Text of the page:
Glen Fredericks – Candidate for Newcastle

Glen’s career started with a Fitter Machinist apprenticeship in Lithgow at the Small Arms Factory, making assault rifles for the Australian Defense Forces.

In 1995 he moved to Newcastle with his family, a wife and two young sons and continued in the metal engineering trade. Glen’s family would expand to include two girls.

While he didn’t work at BHP, its closure did affect all the ancillary businesses throughout the region. Up until then Fitting and Machining jobs used to take up a page in the Newcastle Herald broadsheet, after 1999 it shrunk to a couple of jobs, typically a labour co-op or advertising for jobs out at Port Hedland.

Given the downturn, Glen changed careers and went to TAFE to get into Design. Be it Graphic or Web. He would then develop his creative skills and find employment, or at times work freelance. Twelve years after doing the course at TAFE, Glen would become a part time teacher at TAFE, teaching the same course in which he was once a student.

In addition to part time teaching he was also a casual trainer at a Registered Training Organisation. Glen enjoyed the interaction with students and job seekers, imparting his knowledge, and developing his ability to interact and teach in group and one on one environments.

In 2015 an opportunity presented itself to own his own coffee bar. It was a life changing moment with his previous self employment as a small business expanding from just Glen, to having a couple of staff.

Some huge life changing moments would happen with the business growing quickly, and relocating to a larger premises and even more staff. The children from the marriage at this point of time were into their early twenties and living outside the family home. At this time Glen and his wife would become foster carers for a range of newborn babies.

Glen significantly felt the impact of the light rail project given their proximity to Hunter Street in Newcastle. They moved the business again going into the third year of trading. It would be a better location, and more staff. With the opportunity of a 6 month pop up at Charlestown Square.

Things looked good, successful even, but there were things happening outside of Glen’s control, such as the additional road closures surrounding the light rail and the loss of hundreds of car parks in the Honeysuckle precinct.

Glen has been an advocate for small businesses, pushing hard for promotion, change, and also highlighting the impact of business closures, too numerous to name in both Honeysuckle and Hunter Street.

He held events, nothing on the scale of Supercars (which failed to attract the financial reward that the organisers promised) but small events which made a huge difference to the business and the area. From an invasion of inflatable dinosaurs to Vader posing for Santa Claus photos surrounded by a Stormtrooper entourage, superheroes that look like they had just walked off the film set to Steampunk aficionados.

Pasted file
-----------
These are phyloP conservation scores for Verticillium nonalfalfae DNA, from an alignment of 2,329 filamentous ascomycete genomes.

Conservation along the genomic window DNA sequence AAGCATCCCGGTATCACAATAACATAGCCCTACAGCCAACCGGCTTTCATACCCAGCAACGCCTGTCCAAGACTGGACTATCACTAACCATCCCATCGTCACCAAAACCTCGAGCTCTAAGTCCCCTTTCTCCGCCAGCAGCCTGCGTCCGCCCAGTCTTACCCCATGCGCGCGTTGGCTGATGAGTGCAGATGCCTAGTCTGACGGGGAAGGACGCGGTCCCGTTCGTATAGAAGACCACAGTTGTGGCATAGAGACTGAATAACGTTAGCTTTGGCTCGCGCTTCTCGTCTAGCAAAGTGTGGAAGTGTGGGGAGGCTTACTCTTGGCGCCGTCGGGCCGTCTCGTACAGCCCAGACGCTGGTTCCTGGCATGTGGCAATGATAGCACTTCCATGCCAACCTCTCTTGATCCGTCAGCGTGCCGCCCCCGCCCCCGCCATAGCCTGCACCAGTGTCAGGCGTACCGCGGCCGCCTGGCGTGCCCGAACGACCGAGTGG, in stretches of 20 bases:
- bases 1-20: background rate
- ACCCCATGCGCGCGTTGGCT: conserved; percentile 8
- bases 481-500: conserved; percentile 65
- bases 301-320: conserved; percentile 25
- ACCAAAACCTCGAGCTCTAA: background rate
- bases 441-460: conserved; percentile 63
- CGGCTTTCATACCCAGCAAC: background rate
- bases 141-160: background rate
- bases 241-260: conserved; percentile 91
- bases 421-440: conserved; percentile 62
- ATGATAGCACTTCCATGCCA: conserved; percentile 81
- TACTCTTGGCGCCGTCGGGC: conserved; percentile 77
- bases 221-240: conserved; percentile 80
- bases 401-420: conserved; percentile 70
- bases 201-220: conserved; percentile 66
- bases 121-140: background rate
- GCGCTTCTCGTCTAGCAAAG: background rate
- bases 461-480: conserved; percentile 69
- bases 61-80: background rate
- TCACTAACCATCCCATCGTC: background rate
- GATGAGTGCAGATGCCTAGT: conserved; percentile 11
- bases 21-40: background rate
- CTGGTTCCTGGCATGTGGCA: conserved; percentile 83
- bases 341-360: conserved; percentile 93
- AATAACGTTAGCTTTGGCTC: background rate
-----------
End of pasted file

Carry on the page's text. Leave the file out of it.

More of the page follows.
Cosplayers of every genre.

Honeysuckle came alive on weekends by becoming a slice of Hollywood, and thinking outside the box.

Glen’s passion is for Newcastle to be a destination for families to come and enjoy themselves.

Attract the people and the businesses will benefit.

But under the current climate that is getting harder. The public transport system is severely lacking, and families whose only option is to come in by private vehicles are being frustrated with nowhere to park.

Something needs to change.

A Liberal government treat Newcastle with disrespect and even contempt and when Labor hold the majority, they take us for granted.

We need to tip the balance in favour of small business and what’s good for our community.

An Independent who wants to tap into the imagination of the creative people of Newcastle, who not only have the talent but have proven that they have the guts to get things done. We’re all in this together, and we should all be in the same team.

If elected to the seat of Newcastle, Glen vows to fight for:

  • Better planning for small businesses destroyed by Light Rail, and relief from the planned road works on Hunter street,
  • Planning to ensure events like Supercars don’t just benefit the inner circle, but work with small  business, and
  • Working with NSW Police to install a cyber-crimes unit to Newcastle.
“Businesses need a voice, particularly small businesses. I know what it’s like to struggle, what its like to be on the brink of extinction."

Get in touch with Glen today:

Phone: 0447 740 069




If we remove the burden of land tax from NSW, we reduce the overheads necessary for businesses to operate, but also assist with housing affordability for families and communities.

The Small Business Party believes that land tax is a significant inhibitor to business and family stability. As land taxes continue to rise in NSW, these costs need to be accounted for in some way and more often than not are passed onto those small businesses and families.

This is another tax on property in NSW, which is already heavily and unfairly taxed.

On average across Sydney in 2018 - land tax accounted for the following extra costs on private tenants and commercial lessees:

  • An average of $5028 in land tax (on a residential investment property)
    • This equals an extra $100 PER WEEK to the average renter in Sydney
  • An average of $21028 in land tax (on a commercial investment property)
    • This equals an extra $400 PER WEEK to the average commercial tenant in Sydney